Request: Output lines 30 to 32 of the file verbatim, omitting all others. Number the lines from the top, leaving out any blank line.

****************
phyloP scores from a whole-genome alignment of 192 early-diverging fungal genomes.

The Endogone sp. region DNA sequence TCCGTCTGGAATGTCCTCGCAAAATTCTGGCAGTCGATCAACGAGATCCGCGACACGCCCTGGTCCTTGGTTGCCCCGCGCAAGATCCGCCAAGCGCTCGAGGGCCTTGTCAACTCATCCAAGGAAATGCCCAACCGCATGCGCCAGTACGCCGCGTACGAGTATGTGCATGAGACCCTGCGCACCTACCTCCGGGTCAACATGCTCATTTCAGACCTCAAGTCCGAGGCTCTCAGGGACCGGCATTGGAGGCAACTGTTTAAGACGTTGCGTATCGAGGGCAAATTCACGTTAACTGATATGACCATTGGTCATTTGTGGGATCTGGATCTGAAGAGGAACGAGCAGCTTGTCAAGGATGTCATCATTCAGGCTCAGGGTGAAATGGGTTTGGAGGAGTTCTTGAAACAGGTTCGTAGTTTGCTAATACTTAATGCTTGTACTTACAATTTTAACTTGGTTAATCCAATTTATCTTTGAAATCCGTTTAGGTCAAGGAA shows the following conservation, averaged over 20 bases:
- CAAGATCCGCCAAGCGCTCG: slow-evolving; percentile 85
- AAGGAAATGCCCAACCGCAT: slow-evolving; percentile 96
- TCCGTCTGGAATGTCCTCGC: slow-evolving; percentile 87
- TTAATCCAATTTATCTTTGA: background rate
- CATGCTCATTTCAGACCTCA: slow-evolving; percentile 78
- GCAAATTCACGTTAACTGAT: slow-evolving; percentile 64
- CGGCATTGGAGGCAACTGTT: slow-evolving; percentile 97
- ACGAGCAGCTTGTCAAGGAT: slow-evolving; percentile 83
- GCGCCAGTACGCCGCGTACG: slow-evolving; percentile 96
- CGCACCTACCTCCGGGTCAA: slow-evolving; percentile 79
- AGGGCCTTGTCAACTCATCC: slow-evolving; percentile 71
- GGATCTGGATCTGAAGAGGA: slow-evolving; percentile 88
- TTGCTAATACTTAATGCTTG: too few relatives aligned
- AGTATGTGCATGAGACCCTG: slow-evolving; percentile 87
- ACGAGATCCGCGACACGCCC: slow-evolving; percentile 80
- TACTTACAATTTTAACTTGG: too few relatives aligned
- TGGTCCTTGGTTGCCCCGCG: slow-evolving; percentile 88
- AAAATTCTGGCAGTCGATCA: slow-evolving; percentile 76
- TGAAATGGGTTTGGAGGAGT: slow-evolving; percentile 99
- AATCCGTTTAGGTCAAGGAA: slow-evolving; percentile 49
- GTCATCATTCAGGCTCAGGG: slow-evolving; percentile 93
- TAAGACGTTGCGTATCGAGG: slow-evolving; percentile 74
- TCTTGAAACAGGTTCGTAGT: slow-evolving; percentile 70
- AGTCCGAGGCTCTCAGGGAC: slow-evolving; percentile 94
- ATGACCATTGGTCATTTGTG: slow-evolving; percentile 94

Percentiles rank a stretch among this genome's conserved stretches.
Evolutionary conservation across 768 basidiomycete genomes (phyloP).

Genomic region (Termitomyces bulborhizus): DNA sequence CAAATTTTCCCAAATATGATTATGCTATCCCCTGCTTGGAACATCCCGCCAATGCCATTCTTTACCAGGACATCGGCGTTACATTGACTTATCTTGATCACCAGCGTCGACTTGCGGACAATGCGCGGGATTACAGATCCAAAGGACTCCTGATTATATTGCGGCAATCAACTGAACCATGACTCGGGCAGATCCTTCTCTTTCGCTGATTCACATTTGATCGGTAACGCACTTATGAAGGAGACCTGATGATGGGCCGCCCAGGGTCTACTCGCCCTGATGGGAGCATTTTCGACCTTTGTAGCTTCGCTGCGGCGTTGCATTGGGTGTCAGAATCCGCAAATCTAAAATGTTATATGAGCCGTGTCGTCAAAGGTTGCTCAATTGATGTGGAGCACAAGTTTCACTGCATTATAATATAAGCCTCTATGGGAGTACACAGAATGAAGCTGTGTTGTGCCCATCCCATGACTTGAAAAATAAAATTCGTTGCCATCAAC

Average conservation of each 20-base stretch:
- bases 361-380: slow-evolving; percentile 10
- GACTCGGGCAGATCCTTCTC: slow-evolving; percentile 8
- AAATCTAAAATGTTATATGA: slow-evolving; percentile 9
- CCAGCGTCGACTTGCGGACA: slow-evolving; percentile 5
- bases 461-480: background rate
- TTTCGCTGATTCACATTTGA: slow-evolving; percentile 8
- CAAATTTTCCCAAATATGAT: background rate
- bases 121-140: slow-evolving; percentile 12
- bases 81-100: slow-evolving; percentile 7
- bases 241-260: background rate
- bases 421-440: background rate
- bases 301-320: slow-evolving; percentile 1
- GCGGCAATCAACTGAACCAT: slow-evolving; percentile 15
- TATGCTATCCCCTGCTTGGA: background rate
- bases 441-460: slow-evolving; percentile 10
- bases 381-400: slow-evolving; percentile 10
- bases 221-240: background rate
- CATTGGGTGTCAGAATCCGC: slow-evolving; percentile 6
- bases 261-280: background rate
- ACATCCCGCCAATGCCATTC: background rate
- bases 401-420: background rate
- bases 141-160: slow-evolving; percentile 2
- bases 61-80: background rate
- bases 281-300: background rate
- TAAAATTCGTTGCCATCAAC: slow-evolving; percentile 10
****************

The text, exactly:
Genomic region (Termitomyces bulborhizus): DNA sequence CAAATTTTCCCAAATATGATTATGCTATCCCCTGCTTGGAACATCCCGCCAATGCCATTCTTTACCAGGACATCGGCGTTACATTGACTTATCTTGATCACCAGCGTCGACTTGCGGACAATGCGCGGGATTACAGATCCAAAGGACTCCTGATTATATTGCGGCAATCAACTGAACCATGACTCGGGCAGATCCTTCTCTTTCGCTGATTCACATTTGATCGGTAACGCACTTATGAAGGAGACCTGATGATGGGCCGCCCAGGGTCTACTCGCCCTGATGGGAGCATTTTCGACCTTTGTAGCTTCGCTGCGGCGTTGCATTGGGTGTCAGAATCCGCAAATCTAAAATGTTATATGAGCCGTGTCGTCAAAGGTTGCTCAATTGATGTGGAGCACAAGTTTCACTGCATTATAATATAAGCCTCTATGGGAGTACACAGAATGAAGCTGTGTTGTGCCCATCCCATGACTTGAAAAATAAAATTCGTTGCCATCAAC

Average conservation of each 20-base stretch:
- bases 361-380: slow-evolving; percentile 10